Introduction

The budding yeast Saccharomyces cerevisiae has served as an exemplary model of cellular aging for more than 50 years (Kaeberlein et al., 2001). Yeast provides several advantages over other model systems, including short life span, well-characterized genetic and molecular methods, low relative cost, cell-type homogeneity, and a vast organismal information base. Two distinct types of aging have been studied in yeast: replicative and chronological (Figure 18.1).

Figure 18.1. Two types of yeast aging. Replicative life span is defined as the number of daughter cells produced by a given mother cell prior to senescence. Chronological life span is defined as the length of time that a yeast cell can survive during quiescence. Chronological life span is typically measured by growing cells into stationary phase, which induces a starvation response and exit from the cell cycle.

Figure 18.1. Two types of yeast aging. Replicative life span is defined as the number of daughter cells produced by a given mother cell prior to senescence. Chronological life span is defined as the length of time that a yeast cell can survive during quiescence. Chronological life span is typically measured by growing cells into stationary phase, which induces a starvation response and exit from the cell cycle.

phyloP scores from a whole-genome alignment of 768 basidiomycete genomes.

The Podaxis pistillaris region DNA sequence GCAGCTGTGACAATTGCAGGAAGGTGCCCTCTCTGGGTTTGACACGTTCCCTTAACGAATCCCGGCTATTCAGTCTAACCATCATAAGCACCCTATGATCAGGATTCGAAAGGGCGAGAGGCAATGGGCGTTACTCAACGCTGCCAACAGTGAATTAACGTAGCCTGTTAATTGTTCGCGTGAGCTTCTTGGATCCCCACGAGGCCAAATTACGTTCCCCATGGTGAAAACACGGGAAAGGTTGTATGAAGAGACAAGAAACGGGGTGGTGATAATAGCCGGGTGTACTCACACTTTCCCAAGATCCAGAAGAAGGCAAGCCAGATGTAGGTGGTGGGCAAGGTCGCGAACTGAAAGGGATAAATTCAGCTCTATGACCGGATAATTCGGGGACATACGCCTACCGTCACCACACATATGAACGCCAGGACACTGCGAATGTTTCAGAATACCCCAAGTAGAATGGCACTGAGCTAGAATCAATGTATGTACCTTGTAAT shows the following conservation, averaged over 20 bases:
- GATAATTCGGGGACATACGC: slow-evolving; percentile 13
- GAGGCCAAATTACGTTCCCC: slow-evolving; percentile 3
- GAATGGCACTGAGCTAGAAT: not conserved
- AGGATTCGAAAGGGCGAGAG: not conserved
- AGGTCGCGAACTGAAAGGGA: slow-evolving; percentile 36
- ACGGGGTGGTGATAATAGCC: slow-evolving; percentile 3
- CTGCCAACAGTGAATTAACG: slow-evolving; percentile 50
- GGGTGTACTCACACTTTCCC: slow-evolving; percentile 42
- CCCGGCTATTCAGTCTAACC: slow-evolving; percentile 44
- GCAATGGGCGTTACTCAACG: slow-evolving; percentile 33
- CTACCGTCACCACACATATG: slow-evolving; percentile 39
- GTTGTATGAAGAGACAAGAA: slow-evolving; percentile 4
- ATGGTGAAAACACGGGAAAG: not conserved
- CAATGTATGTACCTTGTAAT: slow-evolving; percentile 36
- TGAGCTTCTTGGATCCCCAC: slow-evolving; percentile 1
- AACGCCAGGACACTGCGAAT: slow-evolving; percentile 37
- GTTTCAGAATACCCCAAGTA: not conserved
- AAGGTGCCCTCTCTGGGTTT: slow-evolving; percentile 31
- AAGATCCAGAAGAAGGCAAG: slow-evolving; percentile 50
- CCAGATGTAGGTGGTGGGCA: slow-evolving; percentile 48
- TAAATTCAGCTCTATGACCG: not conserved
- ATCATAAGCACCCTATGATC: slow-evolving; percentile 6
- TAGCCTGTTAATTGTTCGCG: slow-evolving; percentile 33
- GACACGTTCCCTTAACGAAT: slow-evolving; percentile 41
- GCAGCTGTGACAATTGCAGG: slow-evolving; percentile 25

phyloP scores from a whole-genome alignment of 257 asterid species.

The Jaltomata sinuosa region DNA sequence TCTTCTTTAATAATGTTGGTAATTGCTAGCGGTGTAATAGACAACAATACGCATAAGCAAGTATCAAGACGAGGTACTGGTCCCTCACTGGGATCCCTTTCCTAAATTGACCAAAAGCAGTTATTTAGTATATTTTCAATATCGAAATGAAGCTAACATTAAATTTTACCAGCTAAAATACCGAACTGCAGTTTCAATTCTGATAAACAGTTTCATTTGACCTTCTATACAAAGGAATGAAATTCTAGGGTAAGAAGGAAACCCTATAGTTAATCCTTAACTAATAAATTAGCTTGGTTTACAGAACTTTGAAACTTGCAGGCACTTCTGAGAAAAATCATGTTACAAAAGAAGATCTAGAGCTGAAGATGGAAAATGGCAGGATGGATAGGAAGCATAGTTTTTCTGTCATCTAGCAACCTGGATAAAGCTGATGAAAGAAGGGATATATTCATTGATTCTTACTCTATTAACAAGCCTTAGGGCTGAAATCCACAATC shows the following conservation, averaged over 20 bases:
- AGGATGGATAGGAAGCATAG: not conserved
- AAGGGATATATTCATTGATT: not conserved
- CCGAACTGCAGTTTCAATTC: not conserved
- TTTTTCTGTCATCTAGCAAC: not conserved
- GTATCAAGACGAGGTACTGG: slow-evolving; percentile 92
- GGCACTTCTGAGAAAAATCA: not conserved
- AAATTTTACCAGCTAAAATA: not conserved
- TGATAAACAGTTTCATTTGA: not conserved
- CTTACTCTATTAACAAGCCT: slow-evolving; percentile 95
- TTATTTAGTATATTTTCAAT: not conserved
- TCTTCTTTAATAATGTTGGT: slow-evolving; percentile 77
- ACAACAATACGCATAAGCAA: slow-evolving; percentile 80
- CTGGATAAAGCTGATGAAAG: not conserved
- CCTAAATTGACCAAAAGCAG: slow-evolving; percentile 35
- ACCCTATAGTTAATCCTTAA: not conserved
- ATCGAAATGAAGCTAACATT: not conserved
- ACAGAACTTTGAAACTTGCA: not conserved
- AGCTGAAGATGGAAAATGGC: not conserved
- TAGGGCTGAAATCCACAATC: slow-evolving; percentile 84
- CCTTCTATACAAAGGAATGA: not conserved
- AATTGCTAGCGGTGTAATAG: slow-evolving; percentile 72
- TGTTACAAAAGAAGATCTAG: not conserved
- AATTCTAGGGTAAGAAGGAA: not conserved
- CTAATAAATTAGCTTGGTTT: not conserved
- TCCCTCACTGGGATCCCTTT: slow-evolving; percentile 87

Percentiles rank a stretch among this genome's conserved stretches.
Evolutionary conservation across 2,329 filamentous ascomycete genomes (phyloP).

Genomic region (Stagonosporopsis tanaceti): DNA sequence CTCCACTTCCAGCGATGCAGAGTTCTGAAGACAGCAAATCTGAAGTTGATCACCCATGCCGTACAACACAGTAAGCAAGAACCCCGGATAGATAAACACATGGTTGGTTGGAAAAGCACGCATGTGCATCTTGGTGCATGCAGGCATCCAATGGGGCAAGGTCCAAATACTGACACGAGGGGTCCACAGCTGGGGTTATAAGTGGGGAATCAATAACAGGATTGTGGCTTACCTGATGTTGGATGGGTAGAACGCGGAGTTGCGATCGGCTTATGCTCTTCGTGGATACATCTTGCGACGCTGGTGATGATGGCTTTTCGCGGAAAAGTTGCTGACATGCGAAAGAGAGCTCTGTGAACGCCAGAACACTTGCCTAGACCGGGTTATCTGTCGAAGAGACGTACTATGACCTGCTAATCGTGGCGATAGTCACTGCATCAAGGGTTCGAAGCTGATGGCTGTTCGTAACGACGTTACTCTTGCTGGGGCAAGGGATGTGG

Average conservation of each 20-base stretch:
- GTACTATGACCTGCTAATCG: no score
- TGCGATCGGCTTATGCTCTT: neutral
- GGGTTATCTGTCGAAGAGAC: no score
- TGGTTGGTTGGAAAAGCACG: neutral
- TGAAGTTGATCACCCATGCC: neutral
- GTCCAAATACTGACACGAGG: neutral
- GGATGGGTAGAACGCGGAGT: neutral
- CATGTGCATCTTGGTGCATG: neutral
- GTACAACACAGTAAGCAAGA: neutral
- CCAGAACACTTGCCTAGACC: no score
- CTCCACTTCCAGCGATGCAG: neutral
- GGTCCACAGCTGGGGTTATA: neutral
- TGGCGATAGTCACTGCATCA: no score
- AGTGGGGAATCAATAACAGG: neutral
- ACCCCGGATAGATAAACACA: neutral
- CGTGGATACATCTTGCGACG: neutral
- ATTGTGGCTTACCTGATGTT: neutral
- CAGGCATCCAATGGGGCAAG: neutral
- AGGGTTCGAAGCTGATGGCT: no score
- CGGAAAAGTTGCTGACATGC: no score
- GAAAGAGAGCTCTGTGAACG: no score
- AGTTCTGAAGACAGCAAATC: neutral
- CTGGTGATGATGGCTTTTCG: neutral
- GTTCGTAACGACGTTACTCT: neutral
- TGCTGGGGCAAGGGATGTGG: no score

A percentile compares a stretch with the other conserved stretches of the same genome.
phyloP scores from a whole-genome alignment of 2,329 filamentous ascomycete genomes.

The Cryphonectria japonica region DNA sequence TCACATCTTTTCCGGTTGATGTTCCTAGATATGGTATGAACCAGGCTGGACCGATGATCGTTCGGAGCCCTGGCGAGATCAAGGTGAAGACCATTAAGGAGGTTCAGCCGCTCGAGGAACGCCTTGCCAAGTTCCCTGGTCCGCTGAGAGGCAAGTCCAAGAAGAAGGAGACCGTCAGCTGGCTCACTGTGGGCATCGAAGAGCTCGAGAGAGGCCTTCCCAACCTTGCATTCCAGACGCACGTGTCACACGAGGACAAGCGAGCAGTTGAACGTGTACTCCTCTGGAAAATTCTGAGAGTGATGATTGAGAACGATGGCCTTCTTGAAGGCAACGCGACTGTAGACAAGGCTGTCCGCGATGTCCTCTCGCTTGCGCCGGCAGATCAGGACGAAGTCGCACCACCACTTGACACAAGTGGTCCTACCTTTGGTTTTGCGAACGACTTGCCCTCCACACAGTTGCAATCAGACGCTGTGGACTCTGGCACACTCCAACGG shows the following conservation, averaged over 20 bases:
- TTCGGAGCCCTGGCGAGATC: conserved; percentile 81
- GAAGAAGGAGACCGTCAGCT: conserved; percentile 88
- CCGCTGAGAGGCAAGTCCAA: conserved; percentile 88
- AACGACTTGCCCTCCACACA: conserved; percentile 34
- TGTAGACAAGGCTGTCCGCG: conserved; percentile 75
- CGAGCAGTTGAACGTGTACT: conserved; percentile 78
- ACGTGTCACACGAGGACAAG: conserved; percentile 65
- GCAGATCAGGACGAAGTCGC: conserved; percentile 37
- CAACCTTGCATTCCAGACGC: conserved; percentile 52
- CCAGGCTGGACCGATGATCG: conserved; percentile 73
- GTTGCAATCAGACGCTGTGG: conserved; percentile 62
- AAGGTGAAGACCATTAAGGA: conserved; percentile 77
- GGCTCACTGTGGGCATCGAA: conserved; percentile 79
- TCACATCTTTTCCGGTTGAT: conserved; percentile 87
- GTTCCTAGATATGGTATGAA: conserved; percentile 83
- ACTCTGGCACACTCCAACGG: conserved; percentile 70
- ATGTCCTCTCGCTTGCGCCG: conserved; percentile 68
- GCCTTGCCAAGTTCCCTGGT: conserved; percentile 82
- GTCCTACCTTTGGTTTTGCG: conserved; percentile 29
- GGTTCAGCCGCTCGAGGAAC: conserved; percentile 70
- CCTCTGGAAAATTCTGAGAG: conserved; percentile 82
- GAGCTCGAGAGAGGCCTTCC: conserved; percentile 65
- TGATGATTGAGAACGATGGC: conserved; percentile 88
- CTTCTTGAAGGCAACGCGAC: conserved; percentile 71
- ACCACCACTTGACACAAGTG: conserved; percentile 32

The replicative life span of a yeast cell refers to the number of daughter cells produced by a mother cell prior to senescence (Mortimer and Johnston, 1959); while chronological life span measures the time a yeast cell can survive under nonproliferative conditions (Fabrizio and Longo, 2003).

The ability to monitor both the replicative and chronological aging of a yeast cell is fortuitous, as it allows for independent analysis of the aging process in both dividing and nondividing cell types. Yeast replicative aging may serve as a suitable model for the aging of mitotically active cell types in multicellular eukaryotes, such as human stem cell populations. Chronological aging, on the other hand, models the aging process of postmitotic cell types like muscle and brain. The surprising degree of conservation, at least at the level of individual genes, between aging in yeast and aging in multicellular eukaryotes has made S. cerevisiae one of the premier model organisms in aging-related research.

Was this article helpful?

0 0
How To Add Ten Years To Your Life

How To Add Ten Years To Your Life

When over eighty years of age, the poet Bryant said that he had added more than ten years to his life by taking a simple exercise while dressing in the morning. Those who knew Bryant and the facts of his life never doubted the truth of this statement.

Get My Free Ebook


Post a comment